Sorry, Skeptics! Here’s More Research About The Benefits Of Organic Milk And Meat

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People have been debating the benefits of organic versus non organic food for years. Exhibit A, from 2012. (Pay specific attention to the comments section.) For some reason, organics have always been a “back in my day” and “get off my lawn” issue that gets people’s ire up. Well, here’s some fuel for the fire: A new study published in the British Journal of Nutrition found clear benefits of consuming organic milk and meat.

The study is admittedly among only a small number of studies that examine this comparison, and research recognizes that the results carry a high level of uncertainty — but it’s also the largest study of its kind. Seeing as there is overlap between the positives found in Exhibit A and those found in the newest research, we’re likely to acknowledge it has some value.

The fact is: Researchers found that switching to organic milk and meat would increase our intake of nutritionally significant fatty acids. These Omega-3 fatty acids are important for cardiovascular health, neurological development, and immune function. This is particularly relevant in Western Europe where diets lack these fatty acids.

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The study points out that switching to organic would provide the benefits our diets lack without compromising caloric intake or the intake of undesirable fat. (According to the study, half a liter of organic whole fat milk provides 16% of the recommended intake of fat while conventional milk provides only 11%.) The switch will certainly compromise your wallet but the more research we see, the more it seems like a worthy investment.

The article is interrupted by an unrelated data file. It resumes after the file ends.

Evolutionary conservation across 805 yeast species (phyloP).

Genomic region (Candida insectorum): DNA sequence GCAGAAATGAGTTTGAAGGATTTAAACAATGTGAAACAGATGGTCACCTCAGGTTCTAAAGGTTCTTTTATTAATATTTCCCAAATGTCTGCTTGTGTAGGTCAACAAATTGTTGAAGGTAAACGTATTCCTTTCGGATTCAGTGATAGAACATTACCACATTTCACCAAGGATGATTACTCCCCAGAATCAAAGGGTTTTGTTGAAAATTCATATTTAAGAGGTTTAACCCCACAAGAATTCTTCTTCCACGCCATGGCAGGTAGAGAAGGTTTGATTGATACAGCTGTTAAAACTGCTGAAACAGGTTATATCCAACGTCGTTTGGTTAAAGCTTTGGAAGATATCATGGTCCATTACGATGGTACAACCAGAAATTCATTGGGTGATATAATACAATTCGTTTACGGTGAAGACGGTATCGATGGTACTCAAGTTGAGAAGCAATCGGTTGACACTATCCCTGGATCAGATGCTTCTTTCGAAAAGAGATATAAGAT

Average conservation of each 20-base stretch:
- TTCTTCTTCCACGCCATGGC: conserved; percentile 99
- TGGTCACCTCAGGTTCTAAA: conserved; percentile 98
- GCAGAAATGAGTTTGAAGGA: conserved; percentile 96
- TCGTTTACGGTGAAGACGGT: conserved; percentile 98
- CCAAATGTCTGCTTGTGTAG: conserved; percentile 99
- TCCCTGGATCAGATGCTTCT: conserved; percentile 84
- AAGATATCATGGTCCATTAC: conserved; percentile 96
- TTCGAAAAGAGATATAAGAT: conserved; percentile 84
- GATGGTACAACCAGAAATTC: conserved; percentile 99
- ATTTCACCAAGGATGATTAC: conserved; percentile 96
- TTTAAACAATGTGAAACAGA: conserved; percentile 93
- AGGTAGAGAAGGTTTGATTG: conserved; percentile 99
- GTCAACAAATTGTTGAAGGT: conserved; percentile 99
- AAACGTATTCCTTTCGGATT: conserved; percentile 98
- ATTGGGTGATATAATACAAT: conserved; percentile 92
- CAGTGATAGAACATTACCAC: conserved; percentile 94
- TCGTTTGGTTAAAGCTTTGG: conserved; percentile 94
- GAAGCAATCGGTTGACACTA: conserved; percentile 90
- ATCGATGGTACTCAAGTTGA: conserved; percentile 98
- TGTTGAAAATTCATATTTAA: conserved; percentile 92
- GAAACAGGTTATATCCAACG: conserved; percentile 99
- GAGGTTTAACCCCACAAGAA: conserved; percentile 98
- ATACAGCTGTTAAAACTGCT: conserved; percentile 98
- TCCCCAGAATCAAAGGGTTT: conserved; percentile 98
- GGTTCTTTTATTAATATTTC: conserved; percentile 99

Maybe every yoga mom who said “it’s an investment in your health!” was right. Lower organic meat and milk also have fewer bad-for-you fatty acids, and would improve omega-6/omega-3 ratio, plus higher levels of fat soluble vitamin E. So…that’s all good.

People generally choose organic milk and meat for three reasons: improved animal welfare, positive impact on the environment, and perceived health benefits. And while it may seem “self-righteous” to think your consumption habits have an impact on any of these three things, evidence is tough to argue with.

(Via Newcastle University)